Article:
A year and a half ago, when former Civil Administration head Brigadier General Ilan Paz found out about the method of converting private Palestinian land into state land, then leasing or selling it to a building company – a process approved by the State Prosecution – he issued a written order to shut down the "land laundry."
According to Haaretz, these plots of land have already been used for building dozens of Israeli settlements and others are awaiting purchasers.
The master plan
Researchers from B’Tselem, the Israeli Information Center for Human Rights in the Occupied Territories, and from Bimkom, Planners for Planning Rights, have obtained the map of "The Master Plan of the Modi’in Illit Area for the Year 2020."
The map confirms that not only security issues, if at all, guided the separation Wall planners when they charted its route in the Bil’in area. The map was prepared in 1998 in the Israeli Housing Ministry’s initiative with the Civil Administration’s Planning Bureau and the Modi’in Illit and Mateh Binyamin councils.
The plan does not have statutory validity, but is a guiding document for the planning policy for a given area, and the master plans are formulated in its spirit.
The report shows that some 600 Dunams next to the plan for Matityahu East, owned by Bil’in families, is slated for the construction of 1,200 new housing units for settlers.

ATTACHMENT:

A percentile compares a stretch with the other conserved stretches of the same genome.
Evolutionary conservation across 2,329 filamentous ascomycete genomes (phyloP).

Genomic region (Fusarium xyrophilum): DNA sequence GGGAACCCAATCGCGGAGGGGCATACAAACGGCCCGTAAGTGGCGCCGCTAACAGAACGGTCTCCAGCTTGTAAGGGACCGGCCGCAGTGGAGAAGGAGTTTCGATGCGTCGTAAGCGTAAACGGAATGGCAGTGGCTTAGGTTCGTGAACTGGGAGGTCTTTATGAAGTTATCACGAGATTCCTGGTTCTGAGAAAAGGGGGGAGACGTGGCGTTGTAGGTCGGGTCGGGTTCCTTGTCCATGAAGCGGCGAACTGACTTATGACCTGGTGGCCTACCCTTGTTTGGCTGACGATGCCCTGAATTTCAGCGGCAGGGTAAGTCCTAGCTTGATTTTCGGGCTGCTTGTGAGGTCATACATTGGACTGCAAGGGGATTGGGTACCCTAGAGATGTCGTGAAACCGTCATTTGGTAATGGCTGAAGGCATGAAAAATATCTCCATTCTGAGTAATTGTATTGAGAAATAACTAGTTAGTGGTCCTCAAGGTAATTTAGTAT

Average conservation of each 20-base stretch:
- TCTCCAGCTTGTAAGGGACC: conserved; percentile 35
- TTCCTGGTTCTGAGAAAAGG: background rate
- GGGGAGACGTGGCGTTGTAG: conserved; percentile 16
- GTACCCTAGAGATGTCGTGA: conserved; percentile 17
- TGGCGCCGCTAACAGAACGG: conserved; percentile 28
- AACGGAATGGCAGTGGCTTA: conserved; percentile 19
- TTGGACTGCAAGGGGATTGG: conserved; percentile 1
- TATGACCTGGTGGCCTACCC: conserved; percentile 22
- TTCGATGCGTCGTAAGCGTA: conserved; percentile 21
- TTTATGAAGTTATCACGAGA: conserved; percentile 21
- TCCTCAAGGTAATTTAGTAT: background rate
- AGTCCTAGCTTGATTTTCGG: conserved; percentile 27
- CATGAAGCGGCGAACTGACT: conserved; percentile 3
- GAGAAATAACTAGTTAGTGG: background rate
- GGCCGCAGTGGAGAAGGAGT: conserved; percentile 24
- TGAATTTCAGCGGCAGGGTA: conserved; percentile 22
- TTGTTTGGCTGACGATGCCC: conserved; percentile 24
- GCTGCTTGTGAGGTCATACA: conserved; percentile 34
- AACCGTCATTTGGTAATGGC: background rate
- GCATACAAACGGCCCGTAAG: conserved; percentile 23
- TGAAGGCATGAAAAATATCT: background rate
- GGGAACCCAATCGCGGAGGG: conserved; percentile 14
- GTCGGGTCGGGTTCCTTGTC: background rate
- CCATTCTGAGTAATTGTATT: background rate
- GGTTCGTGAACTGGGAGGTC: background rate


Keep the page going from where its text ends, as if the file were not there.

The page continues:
Less than two months ago Bil’in’s residents discovered a new road cutting through from the Matityahu East settlement to a large grove of olive trees in the area.
This confirms the fears that the construction of the Separation Wall is really intended to implement the master plan seven years ago.
About a month ago, after Haaretz published the first part of the research, after which the Civil Administration demanded Modi’in Illit council to issue orders to stop the construction.
On Sunday, the Civil Administration informed attorney Michael Sfard, who represents the residents of Bil’in that the local planning committee had ordered the construction to stop.
In response, Sfard wrote to the Civil Administration that Dror Etkes, head of Peace Now’s Settlement Watch Project, visited the construction site and found out the construction work was proceeding at an even greater pace, adding that the houses were filled with Israeli settlers.
Sfard added he intends to file a petition to the High Court of Justice against the Civil Administration Office for inaction – in addition to the petition about the Wall and the new buildings in the nearby settlements separating Bil’in’s residents from their land.